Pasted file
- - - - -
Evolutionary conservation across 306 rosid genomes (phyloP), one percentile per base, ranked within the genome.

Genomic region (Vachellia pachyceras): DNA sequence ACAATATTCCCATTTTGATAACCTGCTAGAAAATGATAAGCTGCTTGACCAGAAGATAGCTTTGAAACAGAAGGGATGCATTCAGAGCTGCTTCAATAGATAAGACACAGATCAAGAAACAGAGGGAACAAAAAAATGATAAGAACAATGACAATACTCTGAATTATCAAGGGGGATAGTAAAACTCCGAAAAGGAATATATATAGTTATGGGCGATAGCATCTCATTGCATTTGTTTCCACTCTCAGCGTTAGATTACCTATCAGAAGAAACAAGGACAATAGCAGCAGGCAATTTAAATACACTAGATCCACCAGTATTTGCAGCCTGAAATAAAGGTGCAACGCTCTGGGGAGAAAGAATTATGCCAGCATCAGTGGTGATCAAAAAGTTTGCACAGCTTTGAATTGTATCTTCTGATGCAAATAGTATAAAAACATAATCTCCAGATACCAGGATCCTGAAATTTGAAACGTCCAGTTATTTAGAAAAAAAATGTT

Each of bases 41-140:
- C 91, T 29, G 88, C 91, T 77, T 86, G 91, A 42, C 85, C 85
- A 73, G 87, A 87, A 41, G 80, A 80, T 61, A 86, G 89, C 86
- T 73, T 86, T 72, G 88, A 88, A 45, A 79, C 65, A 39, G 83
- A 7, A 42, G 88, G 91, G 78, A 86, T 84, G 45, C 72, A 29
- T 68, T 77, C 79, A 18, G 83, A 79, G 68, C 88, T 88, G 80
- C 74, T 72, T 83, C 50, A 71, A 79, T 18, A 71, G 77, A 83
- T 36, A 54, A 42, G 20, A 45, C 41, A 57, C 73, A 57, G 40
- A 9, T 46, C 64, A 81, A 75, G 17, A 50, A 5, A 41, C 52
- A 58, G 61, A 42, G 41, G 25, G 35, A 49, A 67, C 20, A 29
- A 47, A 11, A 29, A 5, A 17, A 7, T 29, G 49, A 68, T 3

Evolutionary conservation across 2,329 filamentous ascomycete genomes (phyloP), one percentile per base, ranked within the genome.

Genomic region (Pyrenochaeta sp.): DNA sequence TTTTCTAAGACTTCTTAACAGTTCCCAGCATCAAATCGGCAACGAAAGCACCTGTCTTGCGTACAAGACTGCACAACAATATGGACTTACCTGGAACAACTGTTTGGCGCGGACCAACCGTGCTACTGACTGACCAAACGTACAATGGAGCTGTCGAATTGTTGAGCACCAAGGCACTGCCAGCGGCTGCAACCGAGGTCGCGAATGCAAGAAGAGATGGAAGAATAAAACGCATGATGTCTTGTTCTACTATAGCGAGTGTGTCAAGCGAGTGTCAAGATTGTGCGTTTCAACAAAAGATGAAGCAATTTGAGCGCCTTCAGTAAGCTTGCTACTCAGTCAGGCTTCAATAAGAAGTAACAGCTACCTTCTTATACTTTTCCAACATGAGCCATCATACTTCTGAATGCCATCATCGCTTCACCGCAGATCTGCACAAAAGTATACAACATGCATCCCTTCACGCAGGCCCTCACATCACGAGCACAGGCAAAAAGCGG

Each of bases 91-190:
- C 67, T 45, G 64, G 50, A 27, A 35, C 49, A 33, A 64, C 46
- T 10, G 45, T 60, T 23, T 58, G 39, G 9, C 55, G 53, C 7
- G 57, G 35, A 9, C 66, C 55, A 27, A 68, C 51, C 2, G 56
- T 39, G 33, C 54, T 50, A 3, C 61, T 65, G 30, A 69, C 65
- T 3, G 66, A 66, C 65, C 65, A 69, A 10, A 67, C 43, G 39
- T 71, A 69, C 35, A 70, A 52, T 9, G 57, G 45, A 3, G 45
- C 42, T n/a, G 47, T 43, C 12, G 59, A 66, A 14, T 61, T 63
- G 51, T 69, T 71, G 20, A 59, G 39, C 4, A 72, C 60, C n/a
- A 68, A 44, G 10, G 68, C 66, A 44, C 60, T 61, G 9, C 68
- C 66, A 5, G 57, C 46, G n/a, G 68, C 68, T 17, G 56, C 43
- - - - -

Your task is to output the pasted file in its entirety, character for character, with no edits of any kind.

Evolutionary conservation across 306 rosid genomes (phyloP), one percentile per base, ranked within the genome.

Genomic region (Vachellia pachyceras): DNA sequence ACAATATTCCCATTTTGATAACCTGCTAGAAAATGATAAGCTGCTTGACCAGAAGATAGCTTTGAAACAGAAGGGATGCATTCAGAGCTGCTTCAATAGATAAGACACAGATCAAGAAACAGAGGGAACAAAAAAATGATAAGAACAATGACAATACTCTGAATTATCAAGGGGGATAGTAAAACTCCGAAAAGGAATATATATAGTTATGGGCGATAGCATCTCATTGCATTTGTTTCCACTCTCAGCGTTAGATTACCTATCAGAAGAAACAAGGACAATAGCAGCAGGCAATTTAAATACACTAGATCCACCAGTATTTGCAGCCTGAAATAAAGGTGCAACGCTCTGGGGAGAAAGAATTATGCCAGCATCAGTGGTGATCAAAAAGTTTGCACAGCTTTGAATTGTATCTTCTGATGCAAATAGTATAAAAACATAATCTCCAGATACCAGGATCCTGAAATTTGAAACGTCCAGTTATTTAGAAAAAAAATGTT

Each of bases 41-140:
- C 91, T 29, G 88, C 91, T 77, T 86, G 91, A 42, C 85, C 85
- A 73, G 87, A 87, A 41, G 80, A 80, T 61, A 86, G 89, C 86
- T 73, T 86, T 72, G 88, A 88, A 45, A 79, C 65, A 39, G 83
- A 7, A 42, G 88, G 91, G 78, A 86, T 84, G 45, C 72, A 29
- T 68, T 77, C 79, A 18, G 83, A 79, G 68, C 88, T 88, G 80
- C 74, T 72, T 83, C 50, A 71, A 79, T 18, A 71, G 77, A 83
- T 36, A 54, A 42, G 20, A 45, C 41, A 57, C 73, A 57, G 40
- A 9, T 46, C 64, A 81, A 75, G 17, A 50, A 5, A 41, C 52
- A 58, G 61, A 42, G 41, G 25, G 35, A 49, A 67, C 20, A 29
- A 47, A 11, A 29, A 5, A 17, A 7, T 29, G 49, A 68, T 3

Evolutionary conservation across 2,329 filamentous ascomycete genomes (phyloP), one percentile per base, ranked within the genome.

Genomic region (Pyrenochaeta sp.): DNA sequence TTTTCTAAGACTTCTTAACAGTTCCCAGCATCAAATCGGCAACGAAAGCACCTGTCTTGCGTACAAGACTGCACAACAATATGGACTTACCTGGAACAACTGTTTGGCGCGGACCAACCGTGCTACTGACTGACCAAACGTACAATGGAGCTGTCGAATTGTTGAGCACCAAGGCACTGCCAGCGGCTGCAACCGAGGTCGCGAATGCAAGAAGAGATGGAAGAATAAAACGCATGATGTCTTGTTCTACTATAGCGAGTGTGTCAAGCGAGTGTCAAGATTGTGCGTTTCAACAAAAGATGAAGCAATTTGAGCGCCTTCAGTAAGCTTGCTACTCAGTCAGGCTTCAATAAGAAGTAACAGCTACCTTCTTATACTTTTCCAACATGAGCCATCATACTTCTGAATGCCATCATCGCTTCACCGCAGATCTGCACAAAAGTATACAACATGCATCCCTTCACGCAGGCCCTCACATCACGAGCACAGGCAAAAAGCGG

Each of bases 91-190:
- C 67, T 45, G 64, G 50, A 27, A 35, C 49, A 33, A 64, C 46
- T 10, G 45, T 60, T 23, T 58, G 39, G 9, C 55, G 53, C 7
- G 57, G 35, A 9, C 66, C 55, A 27, A 68, C 51, C 2, G 56
- T 39, G 33, C 54, T 50, A 3, C 61, T 65, G 30, A 69, C 65
- T 3, G 66, A 66, C 65, C 65, A 69, A 10, A 67, C 43, G 39
- T 71, A 69, C 35, A 70, A 52, T 9, G 57, G 45, A 3, G 45
- C 42, T n/a, G 47, T 43, C 12, G 59, A 66, A 14, T 61, T 63
- G 51, T 69, T 71, G 20, A 59, G 39, C 4, A 72, C 60, C n/a
- A 68, A 44, G 10, G 68, C 66, A 44, C 60, T 61, G 9, C 68
- C 66, A 5, G 57, C 46, G n/a, G 68, C 68, T 17, G 56, C 43